Sunday, February 26, 2012

Herb Nara (허브나라)

Very long and unintentional hiatus from blogging (well, not that long- I've been absent for longer than that before) because of a variety of things. Mostly, I'm still in hibernation mode from the cold (it went all the way down to -12 Celsius the other day- I didn't know that my ears could hurt like that), but also, the company went on a little trip two weeks ago (on Valentine's Day, of all days) and then I went on a work trip to China last week (Beijing, again).

The company "fun" trip (which I will post about later, as I have a ton of photos) was good, and was mostly an excuse for people to go skiing or snowboarding. A friend (one of the two girls that I've become closest to at this company) and I opted out of the winter sporting and went on a mini excursion, just the two of us, while other people fell halfway down a very cold, very slippery mountain. Seriously, it's way too cold to ski or board in Korea.

We took one of the company cars to an herb farm, about fifteen minutes away from Phoenix Park. It was completely unplanned, but we had a great time.

Herb Nara

303 Heungjeong-Ri Bongpyeong-Myeon Pyeongchang-Gun Gangwon-Do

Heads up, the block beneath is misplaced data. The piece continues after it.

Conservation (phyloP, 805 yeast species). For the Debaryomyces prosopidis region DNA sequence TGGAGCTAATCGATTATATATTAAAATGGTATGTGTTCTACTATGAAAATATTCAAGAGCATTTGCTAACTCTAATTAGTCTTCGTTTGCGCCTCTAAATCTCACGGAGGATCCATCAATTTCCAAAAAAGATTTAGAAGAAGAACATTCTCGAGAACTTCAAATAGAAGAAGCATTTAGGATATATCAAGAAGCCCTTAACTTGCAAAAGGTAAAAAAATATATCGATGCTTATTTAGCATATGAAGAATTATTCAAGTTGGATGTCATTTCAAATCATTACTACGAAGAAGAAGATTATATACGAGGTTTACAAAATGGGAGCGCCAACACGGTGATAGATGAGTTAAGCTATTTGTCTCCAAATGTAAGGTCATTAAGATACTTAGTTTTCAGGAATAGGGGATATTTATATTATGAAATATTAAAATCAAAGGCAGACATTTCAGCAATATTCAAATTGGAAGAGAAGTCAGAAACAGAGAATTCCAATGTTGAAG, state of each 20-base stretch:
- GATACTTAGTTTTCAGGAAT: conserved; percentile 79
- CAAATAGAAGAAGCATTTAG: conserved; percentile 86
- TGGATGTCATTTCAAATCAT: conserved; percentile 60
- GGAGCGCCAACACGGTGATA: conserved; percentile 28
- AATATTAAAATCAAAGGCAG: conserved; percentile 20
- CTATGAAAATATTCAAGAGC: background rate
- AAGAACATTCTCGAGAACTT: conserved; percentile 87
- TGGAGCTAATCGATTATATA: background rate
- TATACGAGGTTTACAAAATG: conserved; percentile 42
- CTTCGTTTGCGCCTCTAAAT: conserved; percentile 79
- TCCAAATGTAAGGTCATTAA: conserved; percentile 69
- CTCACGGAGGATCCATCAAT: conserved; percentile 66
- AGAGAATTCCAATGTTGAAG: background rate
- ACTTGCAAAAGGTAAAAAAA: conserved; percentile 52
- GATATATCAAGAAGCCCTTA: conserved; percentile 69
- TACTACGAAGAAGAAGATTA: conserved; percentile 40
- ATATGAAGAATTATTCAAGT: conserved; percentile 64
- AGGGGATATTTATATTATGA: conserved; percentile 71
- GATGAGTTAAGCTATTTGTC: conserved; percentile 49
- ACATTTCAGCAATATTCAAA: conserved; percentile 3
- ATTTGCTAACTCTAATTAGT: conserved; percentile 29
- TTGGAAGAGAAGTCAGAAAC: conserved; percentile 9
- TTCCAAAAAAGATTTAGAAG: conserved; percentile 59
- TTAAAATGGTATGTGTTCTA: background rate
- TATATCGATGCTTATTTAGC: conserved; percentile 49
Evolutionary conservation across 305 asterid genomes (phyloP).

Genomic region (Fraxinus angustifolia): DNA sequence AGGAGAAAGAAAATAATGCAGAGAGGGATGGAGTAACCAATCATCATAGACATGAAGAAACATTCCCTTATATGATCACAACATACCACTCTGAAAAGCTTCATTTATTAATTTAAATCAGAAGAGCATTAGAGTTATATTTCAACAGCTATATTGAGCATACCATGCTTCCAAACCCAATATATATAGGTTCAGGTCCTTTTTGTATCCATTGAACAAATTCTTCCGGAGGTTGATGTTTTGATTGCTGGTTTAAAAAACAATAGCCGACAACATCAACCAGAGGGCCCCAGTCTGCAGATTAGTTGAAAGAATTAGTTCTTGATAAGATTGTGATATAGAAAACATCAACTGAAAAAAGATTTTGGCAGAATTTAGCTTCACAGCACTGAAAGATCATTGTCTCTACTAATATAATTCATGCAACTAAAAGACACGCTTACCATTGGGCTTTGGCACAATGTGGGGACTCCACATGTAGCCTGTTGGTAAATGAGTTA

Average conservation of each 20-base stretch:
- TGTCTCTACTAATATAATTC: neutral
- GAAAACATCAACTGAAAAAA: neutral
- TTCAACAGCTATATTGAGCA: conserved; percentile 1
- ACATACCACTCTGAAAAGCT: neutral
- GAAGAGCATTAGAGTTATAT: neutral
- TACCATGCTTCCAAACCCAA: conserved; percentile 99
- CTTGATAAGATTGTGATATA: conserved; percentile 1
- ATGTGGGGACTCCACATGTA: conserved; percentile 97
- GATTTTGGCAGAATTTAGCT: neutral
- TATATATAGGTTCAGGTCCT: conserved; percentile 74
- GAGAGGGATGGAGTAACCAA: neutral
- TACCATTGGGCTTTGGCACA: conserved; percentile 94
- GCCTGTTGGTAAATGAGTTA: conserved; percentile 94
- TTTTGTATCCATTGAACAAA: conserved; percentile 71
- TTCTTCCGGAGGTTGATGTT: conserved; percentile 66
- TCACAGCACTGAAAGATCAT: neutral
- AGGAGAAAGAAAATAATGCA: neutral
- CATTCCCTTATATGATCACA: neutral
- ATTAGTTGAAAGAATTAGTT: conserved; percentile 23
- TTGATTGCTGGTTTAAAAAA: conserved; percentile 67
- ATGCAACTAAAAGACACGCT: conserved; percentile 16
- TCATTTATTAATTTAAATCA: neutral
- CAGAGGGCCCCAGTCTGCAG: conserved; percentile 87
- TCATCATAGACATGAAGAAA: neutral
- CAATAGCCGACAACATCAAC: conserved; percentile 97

강원도 평창군 봉평면 흥정이 303번지

Telephone: 33.335.2902

There was a disappointing lack of snow when we went (Pyeongchang being the site of the 2018 Winter Olympics, I was expecting a winter wonderland), but there was still a lot more snow on the ground than I'm used to. The photo above is of a creek, frozen over and covered with snow.
Herb Nara (나라 (nara) means land) plays up the homemade kitsch factor quite a lot, with colorful signs and maps and very cutesy things all over the place (the gift shop, which I don't have pictures of, was like an explosion of cute).
Little birdhouses were everywhere. I like birdhouses, but it was a bit odd that, though there were dozens of birdhouses, there were no birds! We need to go back in the spring, when the little sparrows and finches are back. Only the hardy magpies were around, cackling and chirruping.